Our panelists on other means of publication were very different in output styles- Victoria Cooper’s work focuses on new media and digital outputs for publishing while Camilla Nelson’s publications bridge artisan work and publishing. Having such diverse approaches proves how diverse a field publishing your research work can be. And how you can in the creative sector particularly bridge practice and research with your publishing.
Both speakers were keen to stress that firstly think of creating a recognisable ‘brand’ that you display on all your social media output/ website etc- even if you are going down the artisan route. For both as well thinking about the audience for your publications should be at the heart of the work. Finally some great advice that if you feel like the integrity of your project will be compromised by the traditional book format or traditional publishing process, don’t be afraid to experiment.
There are lots of different publication avenues available to you. Also, if your work doesn’t fit into an established avenue, invent your own!
Panelists: Rosemary Waugh and Alice Saville: Editors of Exeunt Magazine
Emma Whipday: Playwright and Leverhulme Early Career Research Fellow at UCL
Stephanie Boland: Head of Digital at Prospect Magazine
This panel showed that there is a place for academics to publish work outside academia- whether that’s because you choose to focus your work there or just as a nice add on to the ‘traditional’ academic publishing market.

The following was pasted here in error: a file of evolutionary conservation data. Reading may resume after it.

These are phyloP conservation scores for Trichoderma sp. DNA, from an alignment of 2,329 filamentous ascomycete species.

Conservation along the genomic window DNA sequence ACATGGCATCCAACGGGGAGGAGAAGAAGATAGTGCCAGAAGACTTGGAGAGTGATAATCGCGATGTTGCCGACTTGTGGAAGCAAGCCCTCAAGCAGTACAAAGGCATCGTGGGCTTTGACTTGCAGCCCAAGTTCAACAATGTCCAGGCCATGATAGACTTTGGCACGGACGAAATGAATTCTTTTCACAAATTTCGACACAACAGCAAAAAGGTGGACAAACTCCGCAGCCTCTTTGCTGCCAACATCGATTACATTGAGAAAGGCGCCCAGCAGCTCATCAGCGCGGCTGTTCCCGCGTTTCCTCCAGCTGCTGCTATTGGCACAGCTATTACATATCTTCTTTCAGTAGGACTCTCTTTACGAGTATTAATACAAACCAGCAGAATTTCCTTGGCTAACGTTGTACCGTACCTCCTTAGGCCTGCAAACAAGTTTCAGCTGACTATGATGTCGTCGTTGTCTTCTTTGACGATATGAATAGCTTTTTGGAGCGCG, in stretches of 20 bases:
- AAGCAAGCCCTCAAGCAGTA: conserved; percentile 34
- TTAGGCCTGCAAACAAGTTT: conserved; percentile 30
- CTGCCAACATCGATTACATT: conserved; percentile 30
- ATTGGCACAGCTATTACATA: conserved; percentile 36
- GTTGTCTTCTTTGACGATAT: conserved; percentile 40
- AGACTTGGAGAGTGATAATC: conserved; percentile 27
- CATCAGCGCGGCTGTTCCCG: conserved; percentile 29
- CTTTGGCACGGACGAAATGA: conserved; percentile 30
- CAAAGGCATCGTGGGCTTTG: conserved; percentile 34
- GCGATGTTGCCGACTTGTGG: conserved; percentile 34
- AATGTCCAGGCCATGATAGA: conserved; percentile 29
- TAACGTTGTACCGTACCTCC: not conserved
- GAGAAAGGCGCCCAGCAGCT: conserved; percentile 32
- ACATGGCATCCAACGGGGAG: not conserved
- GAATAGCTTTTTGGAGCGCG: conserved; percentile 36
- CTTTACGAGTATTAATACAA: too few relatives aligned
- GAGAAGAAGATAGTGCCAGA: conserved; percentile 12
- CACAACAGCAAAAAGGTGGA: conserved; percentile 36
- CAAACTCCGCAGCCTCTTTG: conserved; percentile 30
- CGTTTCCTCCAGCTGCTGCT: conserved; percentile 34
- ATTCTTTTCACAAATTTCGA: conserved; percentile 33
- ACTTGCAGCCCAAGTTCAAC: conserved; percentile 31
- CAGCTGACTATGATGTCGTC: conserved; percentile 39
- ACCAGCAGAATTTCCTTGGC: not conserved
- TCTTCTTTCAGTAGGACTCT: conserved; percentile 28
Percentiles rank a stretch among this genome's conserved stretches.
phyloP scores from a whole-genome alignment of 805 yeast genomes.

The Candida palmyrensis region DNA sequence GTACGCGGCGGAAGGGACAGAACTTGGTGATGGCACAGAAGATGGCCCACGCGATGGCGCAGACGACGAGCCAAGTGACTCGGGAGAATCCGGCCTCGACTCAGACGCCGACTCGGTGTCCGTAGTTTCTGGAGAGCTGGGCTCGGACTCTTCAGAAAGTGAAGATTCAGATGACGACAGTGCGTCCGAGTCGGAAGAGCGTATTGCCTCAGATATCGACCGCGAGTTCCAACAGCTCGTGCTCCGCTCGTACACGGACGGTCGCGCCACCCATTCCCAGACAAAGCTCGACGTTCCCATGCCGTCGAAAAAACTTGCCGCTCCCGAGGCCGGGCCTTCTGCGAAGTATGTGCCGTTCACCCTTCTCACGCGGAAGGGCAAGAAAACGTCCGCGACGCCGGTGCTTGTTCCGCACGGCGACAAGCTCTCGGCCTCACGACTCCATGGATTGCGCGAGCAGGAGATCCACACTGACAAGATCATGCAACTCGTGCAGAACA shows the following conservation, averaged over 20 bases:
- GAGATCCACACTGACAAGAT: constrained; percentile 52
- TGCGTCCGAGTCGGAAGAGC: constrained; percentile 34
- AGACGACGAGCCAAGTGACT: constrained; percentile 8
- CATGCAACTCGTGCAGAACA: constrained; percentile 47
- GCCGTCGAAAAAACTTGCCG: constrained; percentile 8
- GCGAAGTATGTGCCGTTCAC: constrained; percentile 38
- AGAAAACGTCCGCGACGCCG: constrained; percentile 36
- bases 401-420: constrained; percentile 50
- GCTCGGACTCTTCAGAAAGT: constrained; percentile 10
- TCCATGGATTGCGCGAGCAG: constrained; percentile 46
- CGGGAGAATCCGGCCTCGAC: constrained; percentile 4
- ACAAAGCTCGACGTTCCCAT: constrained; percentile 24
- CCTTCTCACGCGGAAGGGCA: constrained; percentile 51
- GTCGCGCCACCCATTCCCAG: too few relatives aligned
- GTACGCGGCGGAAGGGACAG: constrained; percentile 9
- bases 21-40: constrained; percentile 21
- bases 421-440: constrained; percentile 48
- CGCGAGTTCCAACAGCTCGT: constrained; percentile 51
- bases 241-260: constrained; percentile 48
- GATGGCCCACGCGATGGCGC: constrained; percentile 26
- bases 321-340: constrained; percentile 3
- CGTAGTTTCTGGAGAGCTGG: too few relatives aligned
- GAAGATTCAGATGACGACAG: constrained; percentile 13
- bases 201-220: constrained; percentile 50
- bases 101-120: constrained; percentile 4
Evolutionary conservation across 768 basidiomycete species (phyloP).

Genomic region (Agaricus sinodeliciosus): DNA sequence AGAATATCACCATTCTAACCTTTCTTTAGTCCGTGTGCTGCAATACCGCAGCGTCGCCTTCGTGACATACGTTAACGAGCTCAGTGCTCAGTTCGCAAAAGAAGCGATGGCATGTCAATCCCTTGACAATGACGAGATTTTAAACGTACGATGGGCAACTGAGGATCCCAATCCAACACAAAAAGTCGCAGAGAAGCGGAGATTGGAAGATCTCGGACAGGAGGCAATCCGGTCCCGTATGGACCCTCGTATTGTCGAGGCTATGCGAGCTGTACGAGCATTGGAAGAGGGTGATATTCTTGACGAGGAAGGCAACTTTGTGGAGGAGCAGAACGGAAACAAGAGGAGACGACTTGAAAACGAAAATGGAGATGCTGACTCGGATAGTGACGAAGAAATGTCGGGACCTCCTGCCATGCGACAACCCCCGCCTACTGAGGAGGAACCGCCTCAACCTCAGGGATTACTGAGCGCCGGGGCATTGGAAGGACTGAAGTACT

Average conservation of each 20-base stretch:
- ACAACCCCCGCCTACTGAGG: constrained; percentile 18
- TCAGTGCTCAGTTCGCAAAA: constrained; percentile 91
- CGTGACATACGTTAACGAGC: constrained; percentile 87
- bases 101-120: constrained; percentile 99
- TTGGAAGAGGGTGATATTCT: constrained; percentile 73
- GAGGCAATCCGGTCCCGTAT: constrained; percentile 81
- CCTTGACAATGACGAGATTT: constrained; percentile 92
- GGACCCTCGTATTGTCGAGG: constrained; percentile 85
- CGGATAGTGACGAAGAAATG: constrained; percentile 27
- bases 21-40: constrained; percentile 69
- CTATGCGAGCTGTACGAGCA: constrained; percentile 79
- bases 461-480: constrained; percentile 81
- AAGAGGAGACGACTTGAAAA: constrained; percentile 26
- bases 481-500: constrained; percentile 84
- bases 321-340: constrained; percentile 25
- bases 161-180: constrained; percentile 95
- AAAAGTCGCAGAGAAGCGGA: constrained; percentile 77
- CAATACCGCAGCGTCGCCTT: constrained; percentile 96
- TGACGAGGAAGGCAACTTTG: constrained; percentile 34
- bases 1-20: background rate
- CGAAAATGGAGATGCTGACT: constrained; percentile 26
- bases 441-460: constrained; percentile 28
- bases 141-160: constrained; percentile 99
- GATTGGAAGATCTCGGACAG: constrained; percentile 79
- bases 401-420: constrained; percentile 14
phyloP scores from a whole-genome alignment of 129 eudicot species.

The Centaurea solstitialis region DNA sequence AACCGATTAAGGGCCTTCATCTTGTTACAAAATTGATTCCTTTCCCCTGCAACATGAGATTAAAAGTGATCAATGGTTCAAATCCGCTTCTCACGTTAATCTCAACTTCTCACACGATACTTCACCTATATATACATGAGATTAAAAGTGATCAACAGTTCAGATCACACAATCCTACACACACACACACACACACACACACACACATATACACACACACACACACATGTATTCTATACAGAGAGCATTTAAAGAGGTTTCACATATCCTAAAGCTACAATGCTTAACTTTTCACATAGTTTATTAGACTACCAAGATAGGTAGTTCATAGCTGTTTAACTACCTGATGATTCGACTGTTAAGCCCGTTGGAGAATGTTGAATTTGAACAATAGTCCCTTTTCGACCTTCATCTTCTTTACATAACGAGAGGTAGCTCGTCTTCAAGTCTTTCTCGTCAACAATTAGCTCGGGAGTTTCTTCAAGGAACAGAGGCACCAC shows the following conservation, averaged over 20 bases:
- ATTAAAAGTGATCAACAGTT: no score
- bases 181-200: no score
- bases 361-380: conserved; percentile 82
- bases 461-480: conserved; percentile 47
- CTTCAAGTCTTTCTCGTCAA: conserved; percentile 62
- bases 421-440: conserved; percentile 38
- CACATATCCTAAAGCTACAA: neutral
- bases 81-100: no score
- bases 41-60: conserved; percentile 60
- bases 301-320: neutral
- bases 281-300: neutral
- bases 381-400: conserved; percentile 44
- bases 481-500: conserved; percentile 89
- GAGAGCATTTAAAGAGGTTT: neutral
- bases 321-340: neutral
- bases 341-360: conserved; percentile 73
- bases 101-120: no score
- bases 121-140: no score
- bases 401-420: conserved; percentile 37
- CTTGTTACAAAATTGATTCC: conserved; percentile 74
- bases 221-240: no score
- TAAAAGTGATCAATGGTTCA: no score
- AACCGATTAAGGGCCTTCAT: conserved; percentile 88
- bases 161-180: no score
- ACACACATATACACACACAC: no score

One great starting point to keep in mind is that unlike with academic journals, it’s sometimes okay to email an editor without a super concrete idea, especially if you are just interested in reviewing things for them. But remember that most outlets already have a drama critic, so make sure you’re only pitching work that they actually have freelancers do– essays, profiles- as with academic journals, spending time looking at the work they make first will help you pitch.
Unlike in academic publishing however you can be persistent! Especially in non-academic media, you’ll often get a lot of “no”s because the work is so time-based. Just keep trying, and eventually you’ll hit on the right idea at the right time. Unless they tell you that your style/ideas just fundamentally aren’t a good fit– then try somewhere else.
For those just wanting to try out another style of writing Student newspaper/blogs show editors that you are interested in what you’re writing about- and aren’t just there for undergrads!
When pitching non-academic publications know how to condense your ideas into a quick easy to read email:
In the subject line put the idea, the in the body of the email flesh this out in 1-2 sentences, add in date it can be completed by, who you are and what you’ve worked on before.
And finally a couple of tricks and ‘hacks’: always address the person by the correct name, prefix- don’t risk annoying them before you start. But if you’re pitching somewhere and can’t find an email – try a sneaky email@example.com to try and get your work to the right people.
Following the panels we hosted a general Q&A the results of which and much more from the day can be found via our Twitter and on #NRNPub